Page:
A bump in Battle Mountain’s road | VailDaily.com
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A bump in Battle Mountain’s road

A handful did not, and now their teammates are paying a price.

Battle Mountain Athletic Director Fred Koetteritz suspended five football players for drinking last weekend, the second straight year he has had to take that action against football players who ran afoul of school district policy. Koetteritz said the players would be punished in accordance with school district policy, a 30-day suspension.

“There are kids with the program who are working hard and don’t deserve this kind of negative notoriety,” said Koetteritz.



The five suspended football players are good kids who made poor choices, he said.

“There are a lot more kids who deserve a lot of credit than those who don’t,” said Koetteritz. “There are more than 200 other athletes who made good choices this weekend. They did what they were supposed to do.”

Participate in The Longevity Project

The Longevity Project is an annual campaign to help educate readers about what it takes to live a long, fulfilling life in our valley. This year Kevin shares his story of hope and celebration of life with his presentation Cracked, Not Broken as we explore the critical and relevant topic of mental health.



Building a program

To some, suspensions two straight years might give the impression of a program in a downward spiral.

They would be wrong.



First year head football coach Pat Engle said it’s unfortunate, but it’s just another bump in the Huskies’ road to success.

“We talk about adversity and overcoming adversity,” said Engle. “We’ve played all year like the world is against us.”

The Huskies, dominated by freshmen and sophomores, have scored 21 points in each of three straight games. Last year they barely scored 21 points all season.

Despite this setback off the field, Engle said, they’re headed in the right direction.

“We’re putting an offense together that can put some points on the board, and we’re putting a defense together that’s making some plays,” said Engle. “These kids fight, they hit, they play hard and that will continue.”

Koetteritz counsels patience.

“A lot of positive steps have been made this year that the won-loss record does not reflect,” said Koetteritz. “Many people may have been greedy in expecting a quick turnaround. That’s not how athletic programs are built.”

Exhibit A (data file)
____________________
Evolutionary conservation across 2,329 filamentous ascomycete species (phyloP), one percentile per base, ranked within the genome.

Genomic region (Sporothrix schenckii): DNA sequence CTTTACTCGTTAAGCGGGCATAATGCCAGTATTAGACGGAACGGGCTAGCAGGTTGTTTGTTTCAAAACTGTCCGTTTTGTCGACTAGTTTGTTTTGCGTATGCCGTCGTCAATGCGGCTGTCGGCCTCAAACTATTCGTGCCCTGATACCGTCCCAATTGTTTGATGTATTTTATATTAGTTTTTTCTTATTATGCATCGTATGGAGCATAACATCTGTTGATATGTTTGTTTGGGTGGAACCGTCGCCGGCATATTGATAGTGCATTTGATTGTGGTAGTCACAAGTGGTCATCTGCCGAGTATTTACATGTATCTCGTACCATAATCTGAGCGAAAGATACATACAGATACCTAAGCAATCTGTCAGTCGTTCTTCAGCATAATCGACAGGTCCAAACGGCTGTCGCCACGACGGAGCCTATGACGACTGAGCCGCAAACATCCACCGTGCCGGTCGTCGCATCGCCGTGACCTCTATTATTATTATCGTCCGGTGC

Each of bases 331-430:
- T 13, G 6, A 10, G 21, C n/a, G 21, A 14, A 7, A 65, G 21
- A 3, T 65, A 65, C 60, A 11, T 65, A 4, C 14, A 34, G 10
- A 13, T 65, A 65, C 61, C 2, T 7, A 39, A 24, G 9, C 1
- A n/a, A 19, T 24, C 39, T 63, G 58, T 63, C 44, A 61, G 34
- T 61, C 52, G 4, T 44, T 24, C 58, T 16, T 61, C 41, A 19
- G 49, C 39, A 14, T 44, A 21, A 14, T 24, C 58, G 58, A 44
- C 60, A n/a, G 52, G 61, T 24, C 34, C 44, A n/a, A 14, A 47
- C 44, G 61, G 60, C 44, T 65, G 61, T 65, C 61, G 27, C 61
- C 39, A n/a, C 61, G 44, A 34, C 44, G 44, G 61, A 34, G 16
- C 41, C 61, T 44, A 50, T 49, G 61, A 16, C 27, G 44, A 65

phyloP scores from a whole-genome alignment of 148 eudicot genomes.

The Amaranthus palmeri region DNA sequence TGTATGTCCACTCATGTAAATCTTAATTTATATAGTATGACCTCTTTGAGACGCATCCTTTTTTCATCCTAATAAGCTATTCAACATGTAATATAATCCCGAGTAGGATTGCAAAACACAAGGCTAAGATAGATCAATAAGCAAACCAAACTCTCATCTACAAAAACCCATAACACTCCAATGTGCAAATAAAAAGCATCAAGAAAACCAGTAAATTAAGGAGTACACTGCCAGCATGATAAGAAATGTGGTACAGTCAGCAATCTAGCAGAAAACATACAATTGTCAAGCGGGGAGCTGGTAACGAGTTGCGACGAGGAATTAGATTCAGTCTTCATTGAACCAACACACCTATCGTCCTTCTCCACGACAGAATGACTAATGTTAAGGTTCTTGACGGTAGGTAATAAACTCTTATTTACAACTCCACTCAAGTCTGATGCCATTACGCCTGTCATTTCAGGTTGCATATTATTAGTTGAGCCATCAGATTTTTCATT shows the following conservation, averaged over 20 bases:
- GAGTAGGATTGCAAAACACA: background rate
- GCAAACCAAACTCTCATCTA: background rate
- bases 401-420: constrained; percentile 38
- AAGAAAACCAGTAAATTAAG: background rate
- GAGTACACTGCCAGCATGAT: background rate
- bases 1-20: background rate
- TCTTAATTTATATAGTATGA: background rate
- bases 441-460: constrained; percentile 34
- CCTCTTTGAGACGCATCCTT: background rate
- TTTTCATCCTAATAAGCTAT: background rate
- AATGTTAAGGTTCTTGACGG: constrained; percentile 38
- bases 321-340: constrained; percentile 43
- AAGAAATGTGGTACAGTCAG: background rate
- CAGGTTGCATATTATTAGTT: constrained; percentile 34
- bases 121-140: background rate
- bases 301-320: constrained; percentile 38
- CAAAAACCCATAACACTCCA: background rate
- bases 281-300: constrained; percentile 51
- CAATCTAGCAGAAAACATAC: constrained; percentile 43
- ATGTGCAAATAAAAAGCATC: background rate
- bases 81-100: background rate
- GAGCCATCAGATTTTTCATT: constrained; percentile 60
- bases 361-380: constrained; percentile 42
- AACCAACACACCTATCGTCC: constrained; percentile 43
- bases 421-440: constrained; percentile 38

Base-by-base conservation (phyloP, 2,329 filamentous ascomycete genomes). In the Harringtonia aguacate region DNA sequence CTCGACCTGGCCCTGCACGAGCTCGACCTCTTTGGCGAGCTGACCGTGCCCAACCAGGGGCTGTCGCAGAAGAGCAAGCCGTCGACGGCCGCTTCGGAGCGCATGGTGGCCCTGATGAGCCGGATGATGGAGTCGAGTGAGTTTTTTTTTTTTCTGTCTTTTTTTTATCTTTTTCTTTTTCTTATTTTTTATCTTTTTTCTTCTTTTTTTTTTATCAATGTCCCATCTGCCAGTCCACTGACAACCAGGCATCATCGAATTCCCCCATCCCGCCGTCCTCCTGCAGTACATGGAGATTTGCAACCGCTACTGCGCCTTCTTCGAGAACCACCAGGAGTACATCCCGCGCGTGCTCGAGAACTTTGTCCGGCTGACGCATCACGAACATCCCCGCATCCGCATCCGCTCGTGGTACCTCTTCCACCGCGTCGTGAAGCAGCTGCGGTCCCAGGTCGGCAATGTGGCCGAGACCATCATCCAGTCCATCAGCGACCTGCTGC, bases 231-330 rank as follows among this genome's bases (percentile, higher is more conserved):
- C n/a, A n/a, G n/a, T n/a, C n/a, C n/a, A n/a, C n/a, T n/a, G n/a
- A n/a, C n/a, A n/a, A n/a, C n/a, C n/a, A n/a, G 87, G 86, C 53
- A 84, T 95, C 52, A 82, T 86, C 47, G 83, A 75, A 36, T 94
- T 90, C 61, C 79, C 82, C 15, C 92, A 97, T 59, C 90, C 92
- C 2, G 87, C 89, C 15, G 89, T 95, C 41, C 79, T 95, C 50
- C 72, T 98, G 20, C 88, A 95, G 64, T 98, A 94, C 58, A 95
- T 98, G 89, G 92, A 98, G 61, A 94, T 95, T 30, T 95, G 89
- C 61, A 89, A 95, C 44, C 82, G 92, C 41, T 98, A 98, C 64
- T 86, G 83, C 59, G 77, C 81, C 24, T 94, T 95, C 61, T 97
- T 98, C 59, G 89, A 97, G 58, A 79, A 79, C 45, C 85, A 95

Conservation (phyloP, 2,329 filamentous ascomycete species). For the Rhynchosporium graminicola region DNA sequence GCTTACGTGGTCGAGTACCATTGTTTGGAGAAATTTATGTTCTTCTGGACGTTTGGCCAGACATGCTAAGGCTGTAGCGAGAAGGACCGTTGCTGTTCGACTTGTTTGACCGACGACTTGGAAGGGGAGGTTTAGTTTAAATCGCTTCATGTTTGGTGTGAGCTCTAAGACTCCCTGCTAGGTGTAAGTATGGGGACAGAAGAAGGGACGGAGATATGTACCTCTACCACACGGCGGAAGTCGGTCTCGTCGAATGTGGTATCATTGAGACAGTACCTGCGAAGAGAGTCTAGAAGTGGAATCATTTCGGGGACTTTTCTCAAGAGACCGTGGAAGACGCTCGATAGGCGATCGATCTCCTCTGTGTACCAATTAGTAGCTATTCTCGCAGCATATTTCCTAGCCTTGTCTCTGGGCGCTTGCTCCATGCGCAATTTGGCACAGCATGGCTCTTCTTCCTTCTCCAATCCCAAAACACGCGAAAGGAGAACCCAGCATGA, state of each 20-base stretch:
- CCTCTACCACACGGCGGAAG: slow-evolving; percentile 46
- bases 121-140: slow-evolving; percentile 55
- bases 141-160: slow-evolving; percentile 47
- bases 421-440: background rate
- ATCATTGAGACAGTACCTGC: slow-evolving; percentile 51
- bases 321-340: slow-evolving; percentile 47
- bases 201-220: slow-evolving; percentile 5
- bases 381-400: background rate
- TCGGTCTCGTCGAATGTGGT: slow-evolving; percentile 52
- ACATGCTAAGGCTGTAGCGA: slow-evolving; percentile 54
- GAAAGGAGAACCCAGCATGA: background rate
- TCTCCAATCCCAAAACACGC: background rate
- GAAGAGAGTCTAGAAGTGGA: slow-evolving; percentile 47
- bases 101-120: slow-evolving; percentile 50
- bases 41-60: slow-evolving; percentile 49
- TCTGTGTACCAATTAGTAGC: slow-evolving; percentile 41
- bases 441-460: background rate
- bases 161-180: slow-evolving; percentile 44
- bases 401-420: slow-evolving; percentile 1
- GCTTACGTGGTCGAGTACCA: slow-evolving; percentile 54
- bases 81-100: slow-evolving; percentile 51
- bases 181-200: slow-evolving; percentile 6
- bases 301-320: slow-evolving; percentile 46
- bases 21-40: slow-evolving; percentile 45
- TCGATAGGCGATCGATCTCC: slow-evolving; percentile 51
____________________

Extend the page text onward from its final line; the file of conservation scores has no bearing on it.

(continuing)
Koetteritz said this year’s freshman class comes to Battle Mountain as the first to have had the opportunity to play peewee football. Berry Creek Middle School has also built one of the strongest middle school football programs around those players.

“Now they’re coming to high school and Battle Mountain will benefit,” said Koetteritz.

And while football is a numbers game, when you’re building a program the numbers must go beyond won-loss records, Koetteritz said.

“People need to be patient, they need to believe,” said Koetteritz. “When we look at our depth chart, the kids we have coming along are strong. We’re in very good shape for building the future of this program.”

The football players are taking – and giving – their licks.

“We’ve competed throughout the game. We’ve never quit,” said Koetteritz. “That’s a huge step forward for us. It’s a building block to launch us into next year.”

This year’s football team has more than 40 players. Last year’s incident involving alcohol involved 15 players. Some were suspended and others quit.

“Because the numbers were smaller last year, the impact was greater,” said Koetteritz.

AT A GLANCE

The school district’s alcohol policy

– First offense: 30-day suspension from games.

– Second offense: 60-day suspension from games.

– Third offense: Removal from all high school athletic-activity programs for the remainder of his or her high school career.


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